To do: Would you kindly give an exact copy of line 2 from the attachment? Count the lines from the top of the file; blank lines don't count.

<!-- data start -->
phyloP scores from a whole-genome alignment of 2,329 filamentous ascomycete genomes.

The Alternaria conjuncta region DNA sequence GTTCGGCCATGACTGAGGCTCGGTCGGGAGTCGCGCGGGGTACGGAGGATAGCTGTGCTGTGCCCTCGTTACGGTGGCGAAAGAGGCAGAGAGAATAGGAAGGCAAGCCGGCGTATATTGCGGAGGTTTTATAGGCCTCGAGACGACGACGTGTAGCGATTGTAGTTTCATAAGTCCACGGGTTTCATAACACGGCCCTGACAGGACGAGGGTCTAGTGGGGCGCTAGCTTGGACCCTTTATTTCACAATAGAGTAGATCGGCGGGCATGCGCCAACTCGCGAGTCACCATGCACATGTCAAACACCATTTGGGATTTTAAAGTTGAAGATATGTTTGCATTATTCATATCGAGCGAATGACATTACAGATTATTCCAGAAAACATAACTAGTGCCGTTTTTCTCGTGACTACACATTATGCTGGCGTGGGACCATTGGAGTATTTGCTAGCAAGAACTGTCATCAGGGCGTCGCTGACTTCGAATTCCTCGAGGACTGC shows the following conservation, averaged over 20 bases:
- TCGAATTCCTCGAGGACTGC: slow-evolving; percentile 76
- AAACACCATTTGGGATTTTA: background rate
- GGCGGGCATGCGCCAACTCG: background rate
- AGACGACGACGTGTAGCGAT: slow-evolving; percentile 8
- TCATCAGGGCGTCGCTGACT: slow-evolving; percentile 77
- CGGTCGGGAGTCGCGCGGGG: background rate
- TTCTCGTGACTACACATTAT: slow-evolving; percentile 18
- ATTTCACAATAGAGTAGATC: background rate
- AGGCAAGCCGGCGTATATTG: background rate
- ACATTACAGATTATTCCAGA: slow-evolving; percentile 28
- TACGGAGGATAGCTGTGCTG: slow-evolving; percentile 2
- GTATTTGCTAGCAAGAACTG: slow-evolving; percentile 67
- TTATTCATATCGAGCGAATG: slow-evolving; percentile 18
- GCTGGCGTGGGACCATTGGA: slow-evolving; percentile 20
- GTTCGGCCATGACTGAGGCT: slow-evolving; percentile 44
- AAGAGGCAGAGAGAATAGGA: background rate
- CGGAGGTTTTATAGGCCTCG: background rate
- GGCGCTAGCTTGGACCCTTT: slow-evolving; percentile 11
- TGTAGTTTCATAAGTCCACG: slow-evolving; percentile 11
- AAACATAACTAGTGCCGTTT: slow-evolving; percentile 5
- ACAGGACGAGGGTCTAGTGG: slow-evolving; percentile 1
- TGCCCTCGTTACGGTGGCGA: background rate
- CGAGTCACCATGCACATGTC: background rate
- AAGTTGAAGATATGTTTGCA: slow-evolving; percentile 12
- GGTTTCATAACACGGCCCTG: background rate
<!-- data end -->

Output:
The Alternaria conjuncta region DNA sequence GTTCGGCCATGACTGAGGCTCGGTCGGGAGTCGCGCGGGGTACGGAGGATAGCTGTGCTGTGCCCTCGTTACGGTGGCGAAAGAGGCAGAGAGAATAGGAAGGCAAGCCGGCGTATATTGCGGAGGTTTTATAGGCCTCGAGACGACGACGTGTAGCGATTGTAGTTTCATAAGTCCACGGGTTTCATAACACGGCCCTGACAGGACGAGGGTCTAGTGGGGCGCTAGCTTGGACCCTTTATTTCACAATAGAGTAGATCGGCGGGCATGCGCCAACTCGCGAGTCACCATGCACATGTCAAACACCATTTGGGATTTTAAAGTTGAAGATATGTTTGCATTATTCATATCGAGCGAATGACATTACAGATTATTCCAGAAAACATAACTAGTGCCGTTTTTCTCGTGACTACACATTATGCTGGCGTGGGACCATTGGAGTATTTGCTAGCAAGAACTGTCATCAGGGCGTCGCTGACTTCGAATTCCTCGAGGACTGC shows the following conservation, averaged over 20 bases: